If someone came up to you and asked, ‘What does my priesthood at work look like’, what would you say?
To lead like Jesus? To influence in confidence? To extend Kingdom authority?
Granted, the question is loaded and can’t possibly be unpacked in one post; that said, when we examine our priestly influence through our “cupbearer identity”, we can, at least, begin to build a response.
To start, let’s explore “cupbearer” in Scripture beginning with Genesis 40:1-2 (AMP)…
“Now some time later, the cupbearer (butler) and the baker for the king of Egypt offended their lord, Egypt’s king. Pharaoh was extremely angry with his two officials, the chief of the cupbearers and the chief of the bakers.”
Note how the Hebrew translation for cupbearer, “butler” and “chief of the cupbearers” capture the office’s rank. While it’s true most cupbearers were slaves or servants, clearly they were more than wine-tasters on standby as we’ll see in a second.
Flash-forward to 2 Chronicles 9:3-7 and again we find cupbearer immersed in royal splendor…
“So when the queen of Sheba saw the [depth of] Solomon’s wisdom, and the house which he had built, and the food of his table, the [vast] seating order of his officials, the attendance and service of his ministers and their attire, his cupbearers and their attire, and his stairway by which he went up to the house of the Lord, she was breathless. She said to the king, “The report which I heard in my own land regarding your [accomplishments and your] words and your wisdom was true, but I did not believe the reports until I came and saw it with my own eyes. Behold, the half of the greatness of your wisdom was not told to me; you have surpassed the report that I heard. Blessed and fortunate are your people, how blessed and fortunate are these servants of yours who stand before you continually and hear your wisdom!”
In this case, ‘cupbearer’ is not only set apart among the other officials (like Genesis 40), but declared blessed as serving in the presence of wisdom. Thus, we can infer cupbearers were not only regarded as trustworthy, but esteemed in knowledge and skill as well.
Lastly, in Nehemiah, we see cupbearer represented through the protagonist’s voice and position to King Artaxerxes. According to canon, after Nehemiah realizes the Jews in Jerusalem are struggling with the broken walls, Artaxerxes not only grants his request to rebuild them, but appoints him as governor to assure his authority. By book’s end, Nehemiah finishes the walls in 52 days thanks to his sound management and determination in the face of adversary1.
Now, I know what you’re thinking…why take this systematic Old Testament aerial view?
Honestly, there are several reasons.
First off, understanding how cupbearers conducted their business can help us, as marketplace ministers, approach our work. For instance, in the same way cupbearers protected the king at all costs, we can establish a safe and healthy working environment through integrity, consistent reliability, and quality support.
Granted, cupbearers, being the ancient bodyguards they were, lived with their lives constantly on the line; however, even when we’re working outside our comfort zones, even when we’re wrestling with distrust, cynicism, or self-perservation, when we yield judgment to empathy, not only will we influence more effectively, but enhance a team dynamic driven towards collaborative solutions (more on this in our next post).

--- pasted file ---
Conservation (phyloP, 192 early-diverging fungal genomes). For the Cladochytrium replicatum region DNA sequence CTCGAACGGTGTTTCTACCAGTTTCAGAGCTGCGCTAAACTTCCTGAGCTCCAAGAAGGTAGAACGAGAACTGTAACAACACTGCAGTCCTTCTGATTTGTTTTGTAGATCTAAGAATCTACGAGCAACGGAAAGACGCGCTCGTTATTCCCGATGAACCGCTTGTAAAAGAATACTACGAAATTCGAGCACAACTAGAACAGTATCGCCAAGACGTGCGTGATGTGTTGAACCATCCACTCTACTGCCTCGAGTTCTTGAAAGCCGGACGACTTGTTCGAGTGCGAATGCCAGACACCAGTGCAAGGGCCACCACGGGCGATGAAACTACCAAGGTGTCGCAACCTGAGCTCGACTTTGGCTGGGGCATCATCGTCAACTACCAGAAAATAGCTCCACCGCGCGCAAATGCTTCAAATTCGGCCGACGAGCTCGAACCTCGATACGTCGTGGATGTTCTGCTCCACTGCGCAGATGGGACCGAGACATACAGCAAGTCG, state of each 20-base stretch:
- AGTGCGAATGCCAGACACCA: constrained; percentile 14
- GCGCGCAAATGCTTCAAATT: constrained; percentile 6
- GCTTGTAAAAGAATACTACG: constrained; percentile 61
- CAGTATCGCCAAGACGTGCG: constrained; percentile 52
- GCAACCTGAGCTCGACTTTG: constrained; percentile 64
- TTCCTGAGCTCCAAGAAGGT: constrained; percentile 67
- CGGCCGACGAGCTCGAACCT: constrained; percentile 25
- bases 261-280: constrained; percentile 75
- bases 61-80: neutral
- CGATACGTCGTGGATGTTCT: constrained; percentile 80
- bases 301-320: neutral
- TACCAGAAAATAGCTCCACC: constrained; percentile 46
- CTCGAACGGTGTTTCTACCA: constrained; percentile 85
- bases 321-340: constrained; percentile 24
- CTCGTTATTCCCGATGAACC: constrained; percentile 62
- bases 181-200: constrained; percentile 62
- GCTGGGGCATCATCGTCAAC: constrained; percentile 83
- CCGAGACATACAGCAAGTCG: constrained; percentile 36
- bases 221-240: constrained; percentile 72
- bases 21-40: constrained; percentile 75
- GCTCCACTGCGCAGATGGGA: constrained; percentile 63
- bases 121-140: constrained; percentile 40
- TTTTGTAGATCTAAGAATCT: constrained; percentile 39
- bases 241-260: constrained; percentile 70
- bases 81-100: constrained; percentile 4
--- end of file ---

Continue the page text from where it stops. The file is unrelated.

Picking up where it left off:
Secondly, when we apply the heart of a cupbearer, we can find inspiration in not only protecting our work environment, but purifying it as well. Remember cupbearers, while fragile in job security, perceived themselves as guardians could save a kingdom with one bite2. Consequently, they never hesitated to put their mortality at risk knowing what their sacrifice would mean long-term.
As for us, we may not have to down poison, but we can certainly purify the toxins within our arenas of influence (i.e. antagonism, condemnation, libel, slander, subordination, etc.). ‘Cause truth is…
…while we may not be able to change what people believe, as spiritual cupbearers, we can extend positive resilience into our company’s immune system through unceasing prayer, biblical confrontation, and 1 Corinthians 16:13/Colossians 3:23 determination.
Finally, when we consider Old Testament cupbearers served as agents of healing and restoration³, we can better recognize their foreshadowing to the preeminent cupbearer…Jesus Christ. Of course, Christ lived (and lives) as cupbearer and King simultaneously; however, by noting the parallels – the fact each cupbearer in Scripture abided sacrificially and submitted to a higher authority at his right hand- we can glean inspiration concerning our workplace identity. For as we celebrate Christ’s atonement in taking communion, we commemorate in our daily life knowing our influence is maximized when we live as Christ and take up our cross (Philippians 1:21; Luke 9:23). Ultimately, the key to thriving as present day cupbearers is recognizing our destiny and fulfilling our call…in remembrance of him.
In closing, I encourage you, friends, to live as the cupbearers of old and the Cupbearer of today. Regardless of the broken walls in your midst, regardless of what you have to lose, in the end, it’s all about being grateful as we’re faithful with what Christ has entrusted us. Even when you feel lost or anxious, remember you were made to pour out abundant life (John 10:10) as a drink offering (Philippians 2:17) to bear fruit in every good work (Colossians 1:10) lifting up the cup of salvation (Psalm 116:13)…
…just like a cupbearer.
- Mostly false accusers and backslidden captives
- Or swig
- Mainly in what they prevented
Cover photo creds: Preachit.org